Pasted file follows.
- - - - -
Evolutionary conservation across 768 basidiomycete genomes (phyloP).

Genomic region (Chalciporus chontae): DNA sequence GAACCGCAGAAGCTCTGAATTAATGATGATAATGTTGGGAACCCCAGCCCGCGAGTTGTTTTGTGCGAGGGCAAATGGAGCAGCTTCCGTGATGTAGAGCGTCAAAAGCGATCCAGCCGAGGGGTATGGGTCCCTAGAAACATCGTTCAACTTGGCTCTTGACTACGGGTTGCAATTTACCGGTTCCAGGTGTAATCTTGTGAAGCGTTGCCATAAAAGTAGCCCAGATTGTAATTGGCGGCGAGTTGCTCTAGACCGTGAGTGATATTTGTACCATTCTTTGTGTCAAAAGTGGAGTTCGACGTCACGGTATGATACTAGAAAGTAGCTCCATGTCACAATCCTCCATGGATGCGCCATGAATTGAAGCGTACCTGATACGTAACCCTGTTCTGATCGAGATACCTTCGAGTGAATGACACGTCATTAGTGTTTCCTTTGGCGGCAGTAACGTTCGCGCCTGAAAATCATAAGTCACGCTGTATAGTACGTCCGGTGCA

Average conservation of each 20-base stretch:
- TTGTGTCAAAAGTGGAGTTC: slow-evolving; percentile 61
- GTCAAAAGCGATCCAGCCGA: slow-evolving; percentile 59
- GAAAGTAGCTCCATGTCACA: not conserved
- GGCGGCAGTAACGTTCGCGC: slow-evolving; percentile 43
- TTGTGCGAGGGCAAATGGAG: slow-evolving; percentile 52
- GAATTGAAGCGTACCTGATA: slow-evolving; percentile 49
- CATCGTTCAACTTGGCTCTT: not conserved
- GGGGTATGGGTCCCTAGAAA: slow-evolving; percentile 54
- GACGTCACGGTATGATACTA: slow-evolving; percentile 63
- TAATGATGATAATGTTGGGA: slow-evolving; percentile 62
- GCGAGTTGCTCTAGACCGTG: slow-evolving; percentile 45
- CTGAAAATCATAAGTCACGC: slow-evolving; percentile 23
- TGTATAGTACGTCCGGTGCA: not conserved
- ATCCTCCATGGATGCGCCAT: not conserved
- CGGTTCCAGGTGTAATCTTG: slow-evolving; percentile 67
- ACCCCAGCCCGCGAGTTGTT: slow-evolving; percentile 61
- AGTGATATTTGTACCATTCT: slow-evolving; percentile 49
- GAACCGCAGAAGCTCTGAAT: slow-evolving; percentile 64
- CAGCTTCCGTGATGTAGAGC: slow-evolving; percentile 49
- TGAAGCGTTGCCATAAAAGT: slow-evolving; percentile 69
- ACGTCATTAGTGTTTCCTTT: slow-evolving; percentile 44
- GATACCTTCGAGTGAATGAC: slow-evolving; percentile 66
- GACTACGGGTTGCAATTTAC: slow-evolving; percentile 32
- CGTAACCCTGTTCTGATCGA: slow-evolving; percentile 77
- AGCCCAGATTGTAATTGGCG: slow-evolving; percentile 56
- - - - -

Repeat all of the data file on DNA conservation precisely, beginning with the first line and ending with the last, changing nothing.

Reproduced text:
Evolutionary conservation across 768 basidiomycete genomes (phyloP).

Genomic region (Chalciporus chontae): DNA sequence GAACCGCAGAAGCTCTGAATTAATGATGATAATGTTGGGAACCCCAGCCCGCGAGTTGTTTTGTGCGAGGGCAAATGGAGCAGCTTCCGTGATGTAGAGCGTCAAAAGCGATCCAGCCGAGGGGTATGGGTCCCTAGAAACATCGTTCAACTTGGCTCTTGACTACGGGTTGCAATTTACCGGTTCCAGGTGTAATCTTGTGAAGCGTTGCCATAAAAGTAGCCCAGATTGTAATTGGCGGCGAGTTGCTCTAGACCGTGAGTGATATTTGTACCATTCTTTGTGTCAAAAGTGGAGTTCGACGTCACGGTATGATACTAGAAAGTAGCTCCATGTCACAATCCTCCATGGATGCGCCATGAATTGAAGCGTACCTGATACGTAACCCTGTTCTGATCGAGATACCTTCGAGTGAATGACACGTCATTAGTGTTTCCTTTGGCGGCAGTAACGTTCGCGCCTGAAAATCATAAGTCACGCTGTATAGTACGTCCGGTGCA

Average conservation of each 20-base stretch:
- TTGTGTCAAAAGTGGAGTTC: slow-evolving; percentile 61
- GTCAAAAGCGATCCAGCCGA: slow-evolving; percentile 59
- GAAAGTAGCTCCATGTCACA: not conserved
- GGCGGCAGTAACGTTCGCGC: slow-evolving; percentile 43
- TTGTGCGAGGGCAAATGGAG: slow-evolving; percentile 52
- GAATTGAAGCGTACCTGATA: slow-evolving; percentile 49
- CATCGTTCAACTTGGCTCTT: not conserved
- GGGGTATGGGTCCCTAGAAA: slow-evolving; percentile 54
- GACGTCACGGTATGATACTA: slow-evolving; percentile 63
- TAATGATGATAATGTTGGGA: slow-evolving; percentile 62
- GCGAGTTGCTCTAGACCGTG: slow-evolving; percentile 45
- CTGAAAATCATAAGTCACGC: slow-evolving; percentile 23
- TGTATAGTACGTCCGGTGCA: not conserved
- ATCCTCCATGGATGCGCCAT: not conserved
- CGGTTCCAGGTGTAATCTTG: slow-evolving; percentile 67
- ACCCCAGCCCGCGAGTTGTT: slow-evolving; percentile 61
- AGTGATATTTGTACCATTCT: slow-evolving; percentile 49
- GAACCGCAGAAGCTCTGAAT: slow-evolving; percentile 64
- CAGCTTCCGTGATGTAGAGC: slow-evolving; percentile 49
- TGAAGCGTTGCCATAAAAGT: slow-evolving; percentile 69
- ACGTCATTAGTGTTTCCTTT: slow-evolving; percentile 44
- GATACCTTCGAGTGAATGAC: slow-evolving; percentile 66
- GACTACGGGTTGCAATTTAC: slow-evolving; percentile 32
- CGTAACCCTGTTCTGATCGA: slow-evolving; percentile 77
- AGCCCAGATTGTAATTGGCG: slow-evolving; percentile 56